Neuropharmacological activities of phytoncide released from Cryptomeria japonica


Forest-air bathing and walking (shinrin-yoku) is beneficial to human heath. In this study the phytoncide (volatile compounds) released from Cryptomeria japonica plantation forest was characterized by using solid-phase microextraction (SPME) and gas chromatography-mass spectrometry (GC-MS). The main volatile compounds were α-pinene (19.35%), β-myrcene (16.98%), d-limonene (15.21%), and γ-muurolene (7.42%). Furthermore, the neuropharmacological activity of the essential oils from leaves of C. japonica (ECJ) was evaluated by several animal behavior tests. ECJ could prolong the sleeping phase of ICR (imprinting control region) mice in the pentobarbital-induced sleeping time model. Furthermore, both EJC and one of its monoterpenes, d-limonene, possessed potent anxiolytic and analgesic activities based on the results obtained from elevated plus maze and writhing tests. The volatile compounds released from C. japonica provide relaxing and stress-relieving effects on mice, and further study on the effect of phytoncide on humans is worthwhile.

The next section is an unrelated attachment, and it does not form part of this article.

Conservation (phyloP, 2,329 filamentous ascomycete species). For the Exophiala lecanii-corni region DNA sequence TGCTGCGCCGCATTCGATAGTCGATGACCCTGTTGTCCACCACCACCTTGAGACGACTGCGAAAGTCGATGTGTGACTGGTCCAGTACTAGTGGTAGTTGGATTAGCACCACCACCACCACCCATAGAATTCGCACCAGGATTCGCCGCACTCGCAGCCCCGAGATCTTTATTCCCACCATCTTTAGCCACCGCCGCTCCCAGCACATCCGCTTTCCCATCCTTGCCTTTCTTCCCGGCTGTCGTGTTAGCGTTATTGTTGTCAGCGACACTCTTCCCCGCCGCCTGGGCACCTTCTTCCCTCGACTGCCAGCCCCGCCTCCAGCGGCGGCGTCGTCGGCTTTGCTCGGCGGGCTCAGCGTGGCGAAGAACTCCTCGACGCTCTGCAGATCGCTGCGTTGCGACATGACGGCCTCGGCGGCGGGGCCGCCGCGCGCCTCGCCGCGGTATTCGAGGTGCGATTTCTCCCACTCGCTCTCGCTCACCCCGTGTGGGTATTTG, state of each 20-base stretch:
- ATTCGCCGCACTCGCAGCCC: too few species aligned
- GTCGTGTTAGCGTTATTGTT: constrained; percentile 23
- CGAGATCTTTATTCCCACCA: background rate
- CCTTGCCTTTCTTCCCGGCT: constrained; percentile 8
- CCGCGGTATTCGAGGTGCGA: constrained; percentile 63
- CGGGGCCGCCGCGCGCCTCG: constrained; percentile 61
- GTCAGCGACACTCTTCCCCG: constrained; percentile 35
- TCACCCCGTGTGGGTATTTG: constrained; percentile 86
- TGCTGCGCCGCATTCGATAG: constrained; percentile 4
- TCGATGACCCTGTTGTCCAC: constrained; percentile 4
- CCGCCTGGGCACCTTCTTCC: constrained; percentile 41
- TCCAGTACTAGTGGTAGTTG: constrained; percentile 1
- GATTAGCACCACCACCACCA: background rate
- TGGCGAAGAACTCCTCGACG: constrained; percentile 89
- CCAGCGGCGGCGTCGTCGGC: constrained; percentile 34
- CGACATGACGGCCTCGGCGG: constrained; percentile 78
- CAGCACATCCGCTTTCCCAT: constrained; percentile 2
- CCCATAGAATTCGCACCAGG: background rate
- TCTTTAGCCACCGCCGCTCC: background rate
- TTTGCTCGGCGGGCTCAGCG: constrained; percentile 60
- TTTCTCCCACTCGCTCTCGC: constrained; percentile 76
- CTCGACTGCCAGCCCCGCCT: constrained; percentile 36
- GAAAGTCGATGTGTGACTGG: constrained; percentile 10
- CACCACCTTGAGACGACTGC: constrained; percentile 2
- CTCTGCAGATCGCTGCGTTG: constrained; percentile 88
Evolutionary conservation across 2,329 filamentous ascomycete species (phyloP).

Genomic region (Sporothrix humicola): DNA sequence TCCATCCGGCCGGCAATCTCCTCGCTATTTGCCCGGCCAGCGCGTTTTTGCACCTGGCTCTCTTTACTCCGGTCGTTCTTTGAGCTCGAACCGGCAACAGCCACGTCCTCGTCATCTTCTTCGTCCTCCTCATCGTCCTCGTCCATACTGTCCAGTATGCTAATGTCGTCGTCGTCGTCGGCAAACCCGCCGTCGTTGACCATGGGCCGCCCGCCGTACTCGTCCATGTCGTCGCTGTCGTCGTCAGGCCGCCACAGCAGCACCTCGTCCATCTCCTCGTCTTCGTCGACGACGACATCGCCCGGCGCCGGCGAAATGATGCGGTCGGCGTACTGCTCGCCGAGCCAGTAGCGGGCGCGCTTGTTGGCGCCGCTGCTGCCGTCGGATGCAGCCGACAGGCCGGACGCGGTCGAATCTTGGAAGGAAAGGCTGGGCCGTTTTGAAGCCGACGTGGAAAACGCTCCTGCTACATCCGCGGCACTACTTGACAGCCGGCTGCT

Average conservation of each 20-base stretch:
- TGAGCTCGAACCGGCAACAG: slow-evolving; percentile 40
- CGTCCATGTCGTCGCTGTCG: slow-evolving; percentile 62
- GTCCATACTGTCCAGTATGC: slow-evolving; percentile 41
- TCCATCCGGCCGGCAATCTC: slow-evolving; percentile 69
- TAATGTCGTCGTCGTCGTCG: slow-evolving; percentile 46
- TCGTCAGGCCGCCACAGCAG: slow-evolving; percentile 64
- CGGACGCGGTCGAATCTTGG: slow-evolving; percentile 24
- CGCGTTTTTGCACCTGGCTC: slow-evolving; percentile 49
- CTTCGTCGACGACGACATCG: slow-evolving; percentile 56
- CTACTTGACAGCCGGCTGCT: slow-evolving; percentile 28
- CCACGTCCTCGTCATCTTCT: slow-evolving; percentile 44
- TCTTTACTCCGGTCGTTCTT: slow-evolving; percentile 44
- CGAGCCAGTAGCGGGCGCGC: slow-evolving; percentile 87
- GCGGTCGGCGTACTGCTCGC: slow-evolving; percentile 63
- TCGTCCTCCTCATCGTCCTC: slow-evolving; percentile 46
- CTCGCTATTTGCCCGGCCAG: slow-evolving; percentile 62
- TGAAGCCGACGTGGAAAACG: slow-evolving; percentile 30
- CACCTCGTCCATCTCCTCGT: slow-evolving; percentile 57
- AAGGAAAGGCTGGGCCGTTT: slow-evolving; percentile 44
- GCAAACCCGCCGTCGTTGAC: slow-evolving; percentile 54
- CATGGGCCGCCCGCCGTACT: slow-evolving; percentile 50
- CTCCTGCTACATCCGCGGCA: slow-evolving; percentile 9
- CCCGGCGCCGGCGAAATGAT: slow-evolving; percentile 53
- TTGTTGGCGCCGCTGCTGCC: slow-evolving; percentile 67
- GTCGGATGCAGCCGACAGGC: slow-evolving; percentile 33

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Correspondence to Sheng-Yang Wang.

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Cheng, W., Lin, C., Chu, F. et al. Neuropharmacological activities of phytoncide released from Cryptomeria japonica . J Wood Sci 55, 27–31 (2009).

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Key words

  • Cryptomeria japonica
  • Essential oil
  • Neuropharmacological activities
  • Phytoncide
  • SPME